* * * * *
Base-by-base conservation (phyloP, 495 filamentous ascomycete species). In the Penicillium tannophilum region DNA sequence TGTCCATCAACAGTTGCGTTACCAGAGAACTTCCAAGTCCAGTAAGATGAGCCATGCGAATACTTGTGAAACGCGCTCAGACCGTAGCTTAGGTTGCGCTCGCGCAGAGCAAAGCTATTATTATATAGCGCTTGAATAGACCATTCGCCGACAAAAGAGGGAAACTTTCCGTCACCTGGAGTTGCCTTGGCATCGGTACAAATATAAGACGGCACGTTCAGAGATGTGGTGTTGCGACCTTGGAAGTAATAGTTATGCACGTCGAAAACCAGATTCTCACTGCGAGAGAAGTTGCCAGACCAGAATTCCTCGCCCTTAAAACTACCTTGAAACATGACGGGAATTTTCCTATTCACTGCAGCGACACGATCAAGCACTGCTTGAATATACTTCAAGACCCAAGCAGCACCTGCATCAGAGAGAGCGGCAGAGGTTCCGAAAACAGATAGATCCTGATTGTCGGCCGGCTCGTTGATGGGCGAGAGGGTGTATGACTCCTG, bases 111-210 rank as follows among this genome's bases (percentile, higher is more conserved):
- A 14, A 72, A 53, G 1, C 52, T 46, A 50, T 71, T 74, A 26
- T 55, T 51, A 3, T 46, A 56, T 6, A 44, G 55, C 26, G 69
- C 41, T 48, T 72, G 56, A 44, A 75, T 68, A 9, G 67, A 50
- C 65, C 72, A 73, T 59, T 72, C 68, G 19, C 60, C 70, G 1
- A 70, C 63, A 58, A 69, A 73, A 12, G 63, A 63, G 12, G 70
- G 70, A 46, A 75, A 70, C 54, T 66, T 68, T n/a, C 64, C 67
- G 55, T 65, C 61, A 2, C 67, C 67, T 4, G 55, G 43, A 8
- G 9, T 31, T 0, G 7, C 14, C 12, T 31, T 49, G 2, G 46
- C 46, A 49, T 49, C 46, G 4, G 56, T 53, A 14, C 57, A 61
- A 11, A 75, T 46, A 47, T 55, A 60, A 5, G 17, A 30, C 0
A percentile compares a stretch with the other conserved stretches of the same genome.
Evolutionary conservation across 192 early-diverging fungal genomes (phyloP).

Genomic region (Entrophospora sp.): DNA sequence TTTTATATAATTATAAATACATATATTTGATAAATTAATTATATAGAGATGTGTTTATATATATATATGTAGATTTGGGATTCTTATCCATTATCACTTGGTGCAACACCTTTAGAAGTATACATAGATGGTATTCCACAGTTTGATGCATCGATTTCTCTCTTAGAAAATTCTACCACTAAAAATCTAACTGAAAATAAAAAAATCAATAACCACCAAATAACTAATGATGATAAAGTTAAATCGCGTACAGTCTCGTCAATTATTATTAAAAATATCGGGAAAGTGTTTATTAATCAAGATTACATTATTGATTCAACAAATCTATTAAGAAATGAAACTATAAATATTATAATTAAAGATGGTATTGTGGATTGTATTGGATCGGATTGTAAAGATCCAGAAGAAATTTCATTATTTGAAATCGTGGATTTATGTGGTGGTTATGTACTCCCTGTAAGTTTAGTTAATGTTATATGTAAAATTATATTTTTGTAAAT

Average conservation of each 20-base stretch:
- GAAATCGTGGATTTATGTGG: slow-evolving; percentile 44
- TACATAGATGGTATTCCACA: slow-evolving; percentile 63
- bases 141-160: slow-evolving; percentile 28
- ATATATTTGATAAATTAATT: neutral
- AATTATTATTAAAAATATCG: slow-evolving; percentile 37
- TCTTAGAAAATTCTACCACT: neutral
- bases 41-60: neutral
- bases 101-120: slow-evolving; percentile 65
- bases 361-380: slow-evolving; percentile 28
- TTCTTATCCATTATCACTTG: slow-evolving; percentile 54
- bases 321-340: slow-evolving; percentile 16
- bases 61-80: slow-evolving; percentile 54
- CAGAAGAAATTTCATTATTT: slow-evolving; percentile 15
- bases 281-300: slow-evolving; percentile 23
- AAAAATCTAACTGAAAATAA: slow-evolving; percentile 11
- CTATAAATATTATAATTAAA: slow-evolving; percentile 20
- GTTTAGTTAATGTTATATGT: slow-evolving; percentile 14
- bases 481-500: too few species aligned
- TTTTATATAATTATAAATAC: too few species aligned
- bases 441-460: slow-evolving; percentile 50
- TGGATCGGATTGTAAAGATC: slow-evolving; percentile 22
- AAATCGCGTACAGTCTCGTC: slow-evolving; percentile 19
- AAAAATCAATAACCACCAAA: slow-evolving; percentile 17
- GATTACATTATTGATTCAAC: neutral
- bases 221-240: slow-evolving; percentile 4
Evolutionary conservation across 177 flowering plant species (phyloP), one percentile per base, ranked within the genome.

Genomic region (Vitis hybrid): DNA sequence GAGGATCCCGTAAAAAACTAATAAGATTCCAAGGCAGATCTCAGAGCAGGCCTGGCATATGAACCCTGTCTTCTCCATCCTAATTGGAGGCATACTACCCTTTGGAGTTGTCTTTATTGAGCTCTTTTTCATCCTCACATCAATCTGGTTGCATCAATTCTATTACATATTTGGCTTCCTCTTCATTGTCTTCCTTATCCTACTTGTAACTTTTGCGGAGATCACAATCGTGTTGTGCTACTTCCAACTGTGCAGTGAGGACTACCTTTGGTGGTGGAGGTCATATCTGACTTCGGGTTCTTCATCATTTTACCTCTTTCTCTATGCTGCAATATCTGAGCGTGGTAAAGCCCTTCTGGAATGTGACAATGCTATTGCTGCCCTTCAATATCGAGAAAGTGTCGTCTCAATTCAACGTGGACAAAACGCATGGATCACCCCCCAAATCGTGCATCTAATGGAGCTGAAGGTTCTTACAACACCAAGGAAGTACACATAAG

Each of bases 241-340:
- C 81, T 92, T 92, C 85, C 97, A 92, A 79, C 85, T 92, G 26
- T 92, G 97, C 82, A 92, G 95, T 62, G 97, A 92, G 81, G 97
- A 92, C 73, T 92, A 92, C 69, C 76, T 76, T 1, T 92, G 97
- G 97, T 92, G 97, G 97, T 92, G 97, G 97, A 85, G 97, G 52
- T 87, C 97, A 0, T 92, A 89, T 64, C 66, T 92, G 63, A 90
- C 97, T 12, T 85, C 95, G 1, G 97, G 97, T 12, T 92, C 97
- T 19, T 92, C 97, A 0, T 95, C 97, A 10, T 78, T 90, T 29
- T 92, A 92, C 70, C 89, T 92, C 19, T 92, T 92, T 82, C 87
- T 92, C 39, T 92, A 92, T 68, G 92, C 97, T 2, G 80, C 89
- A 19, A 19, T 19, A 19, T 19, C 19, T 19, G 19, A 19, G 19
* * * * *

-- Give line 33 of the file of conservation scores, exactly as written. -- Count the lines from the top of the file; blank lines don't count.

- bases 481-500: too few species aligned